Arusha, 27 September 2007 (FH) - The request from the International Criminal Tribunal for Rwanda (ICTR) to France to transfer to it two Rwandans accused of having participated in the genocide is becoming a legal mess after the third refusal of the Court of Appeal of Paris to immediately execute these arrest warrants.

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The ICTR is making an effort to calm down the situation and is protesting against the accusation of "lightness" issued in Paris by an association representing the victims of the genocide. No official reaction has yet been issued; but according to the spokesperson of the tribunal, it is normal that the French judges asked for more information and the ICTR will collaborate with the French authorities with this intention. The prosecutor is studying the decision, stated his spokesperson by announcing "a comment at the proper time".

In the corridors of the international tribunal it is however estimated, under the cover of anonymity, that the Court of Appeal of Paris is "haggling". The majority of the documents required in the decision were transmitted to the French Ministry of Foreign Affairs in the legal form and some documents do not correspond to the dates indicated, they explain.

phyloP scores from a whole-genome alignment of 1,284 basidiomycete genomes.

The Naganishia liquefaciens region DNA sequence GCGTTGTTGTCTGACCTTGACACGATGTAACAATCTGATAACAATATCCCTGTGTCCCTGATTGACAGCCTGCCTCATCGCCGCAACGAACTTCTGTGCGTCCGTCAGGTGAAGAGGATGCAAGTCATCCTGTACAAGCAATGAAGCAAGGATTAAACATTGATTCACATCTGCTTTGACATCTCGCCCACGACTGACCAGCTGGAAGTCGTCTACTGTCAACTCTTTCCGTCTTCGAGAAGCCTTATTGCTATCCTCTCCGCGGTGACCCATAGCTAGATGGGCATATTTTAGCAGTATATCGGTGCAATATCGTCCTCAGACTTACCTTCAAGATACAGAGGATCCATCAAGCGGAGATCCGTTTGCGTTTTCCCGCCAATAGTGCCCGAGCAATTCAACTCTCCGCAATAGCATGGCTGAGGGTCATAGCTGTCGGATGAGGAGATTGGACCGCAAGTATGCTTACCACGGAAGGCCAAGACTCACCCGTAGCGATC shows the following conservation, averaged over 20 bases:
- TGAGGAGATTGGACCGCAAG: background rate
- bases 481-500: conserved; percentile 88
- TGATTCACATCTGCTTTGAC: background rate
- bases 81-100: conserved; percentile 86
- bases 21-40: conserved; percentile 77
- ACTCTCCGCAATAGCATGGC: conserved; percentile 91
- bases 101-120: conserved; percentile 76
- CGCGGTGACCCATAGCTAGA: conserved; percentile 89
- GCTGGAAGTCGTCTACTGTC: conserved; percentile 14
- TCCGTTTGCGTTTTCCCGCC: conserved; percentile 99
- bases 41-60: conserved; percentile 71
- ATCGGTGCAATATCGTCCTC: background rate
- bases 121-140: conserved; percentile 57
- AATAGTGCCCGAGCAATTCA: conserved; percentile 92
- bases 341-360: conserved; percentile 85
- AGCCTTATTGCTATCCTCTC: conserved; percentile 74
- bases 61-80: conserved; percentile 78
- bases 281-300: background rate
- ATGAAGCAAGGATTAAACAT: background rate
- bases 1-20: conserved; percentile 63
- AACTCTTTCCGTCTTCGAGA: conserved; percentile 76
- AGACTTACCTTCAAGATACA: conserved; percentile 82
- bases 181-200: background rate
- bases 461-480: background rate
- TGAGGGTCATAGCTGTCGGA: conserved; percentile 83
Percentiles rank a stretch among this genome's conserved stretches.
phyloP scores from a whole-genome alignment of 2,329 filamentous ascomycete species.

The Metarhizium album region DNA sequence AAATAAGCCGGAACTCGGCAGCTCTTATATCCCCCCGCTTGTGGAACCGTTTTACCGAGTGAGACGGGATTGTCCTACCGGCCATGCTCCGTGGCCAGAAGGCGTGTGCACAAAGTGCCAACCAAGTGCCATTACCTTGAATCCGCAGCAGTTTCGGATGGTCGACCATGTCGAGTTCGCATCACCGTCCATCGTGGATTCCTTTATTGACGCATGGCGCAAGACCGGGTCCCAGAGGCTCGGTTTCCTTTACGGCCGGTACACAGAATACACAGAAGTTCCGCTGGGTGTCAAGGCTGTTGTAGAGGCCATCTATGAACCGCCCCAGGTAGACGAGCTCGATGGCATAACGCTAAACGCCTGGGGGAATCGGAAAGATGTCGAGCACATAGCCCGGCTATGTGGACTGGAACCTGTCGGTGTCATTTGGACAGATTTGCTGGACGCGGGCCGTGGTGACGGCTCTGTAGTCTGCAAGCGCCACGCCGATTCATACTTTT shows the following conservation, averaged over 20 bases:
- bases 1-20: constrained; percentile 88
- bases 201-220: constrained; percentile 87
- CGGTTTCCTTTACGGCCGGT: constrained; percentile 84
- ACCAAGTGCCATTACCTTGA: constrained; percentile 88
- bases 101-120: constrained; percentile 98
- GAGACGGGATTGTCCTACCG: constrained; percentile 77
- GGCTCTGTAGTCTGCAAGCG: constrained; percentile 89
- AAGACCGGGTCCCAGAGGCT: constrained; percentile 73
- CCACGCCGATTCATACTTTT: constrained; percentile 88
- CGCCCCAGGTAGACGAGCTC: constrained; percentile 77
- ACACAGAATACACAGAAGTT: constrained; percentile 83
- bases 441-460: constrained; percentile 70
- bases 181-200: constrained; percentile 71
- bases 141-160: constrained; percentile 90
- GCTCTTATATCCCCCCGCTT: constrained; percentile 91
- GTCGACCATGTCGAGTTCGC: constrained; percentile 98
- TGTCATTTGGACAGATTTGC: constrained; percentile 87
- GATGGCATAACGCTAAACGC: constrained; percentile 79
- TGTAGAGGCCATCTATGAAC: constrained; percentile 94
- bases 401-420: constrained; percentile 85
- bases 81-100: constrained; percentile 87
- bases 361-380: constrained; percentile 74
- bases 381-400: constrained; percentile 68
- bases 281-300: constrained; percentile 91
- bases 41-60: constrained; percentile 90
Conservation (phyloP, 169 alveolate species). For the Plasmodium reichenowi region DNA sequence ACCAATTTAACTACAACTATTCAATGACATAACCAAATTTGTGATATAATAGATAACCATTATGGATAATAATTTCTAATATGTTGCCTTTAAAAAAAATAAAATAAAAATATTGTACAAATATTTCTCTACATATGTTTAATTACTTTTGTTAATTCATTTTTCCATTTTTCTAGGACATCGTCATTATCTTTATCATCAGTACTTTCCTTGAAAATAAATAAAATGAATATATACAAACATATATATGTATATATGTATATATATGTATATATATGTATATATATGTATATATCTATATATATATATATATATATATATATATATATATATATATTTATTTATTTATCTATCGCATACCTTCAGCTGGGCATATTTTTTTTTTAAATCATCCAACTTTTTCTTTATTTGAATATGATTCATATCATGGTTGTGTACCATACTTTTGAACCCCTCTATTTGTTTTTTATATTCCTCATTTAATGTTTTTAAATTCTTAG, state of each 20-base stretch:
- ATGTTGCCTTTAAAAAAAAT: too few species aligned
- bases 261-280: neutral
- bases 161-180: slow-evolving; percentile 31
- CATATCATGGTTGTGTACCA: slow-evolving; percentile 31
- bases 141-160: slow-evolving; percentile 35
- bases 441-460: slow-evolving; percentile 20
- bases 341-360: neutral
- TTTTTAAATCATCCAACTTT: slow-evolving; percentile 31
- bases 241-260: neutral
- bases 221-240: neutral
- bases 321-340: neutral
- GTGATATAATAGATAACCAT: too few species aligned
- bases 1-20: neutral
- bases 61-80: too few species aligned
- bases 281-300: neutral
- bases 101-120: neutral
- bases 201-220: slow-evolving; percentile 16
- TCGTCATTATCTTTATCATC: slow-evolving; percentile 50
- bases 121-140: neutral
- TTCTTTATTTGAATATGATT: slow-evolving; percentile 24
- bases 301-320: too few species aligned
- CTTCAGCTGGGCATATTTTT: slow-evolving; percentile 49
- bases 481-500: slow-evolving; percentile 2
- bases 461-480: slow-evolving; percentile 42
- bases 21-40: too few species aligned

The Court of Appeal of Paris wonders thus "if it is by error of pen or of translation that the facts charged to the two accused must in accordance with the text be read + attacks generalized and systematic +". This question, apparently minor, puts the finger on a contradiction of the statute of the tribunal which the French version uses this version whereas in English the "and" becomes "or".

The Court of Appeal of Paris is delivering a "lesson in law" to the tribunal, explained to the Hirondelle agency a qualified lawyer. It is showing a "false naivety" he adds. Moreover, the wish of the ICTR to transfer the two men is "potentially contradictory" to the arrest request presented by the ICTR, adds this same source.

For other people concerned, the personality of one of the two accused, Father Wenceslas Munyeshyeka, chaplain of the principal parish in Kigali, is undoubtedly not foreign to this situation. Father Wenceslas was indeed already sentenced in absentia to life in prison in Rwanda; whereas the Catholic Church has been supporting since the beginning of his ordeal. Associations, historians, and journalists have battled over his subject.

Before requesting these two men, the ICTR had already obtained from France two extraditions of Rwandans accused of taking part in the genocide. A former minister, Jean de Dieu Kamuhanda, and an officer, François-Xavier Nzuvonemeye, had been arrested in France in 1999 and 2000 and had been sent to Arusha three months later without tergiversation. The first was definitively sentenced to life in prison and the second is currently on trial.

© Hirondelle News Agency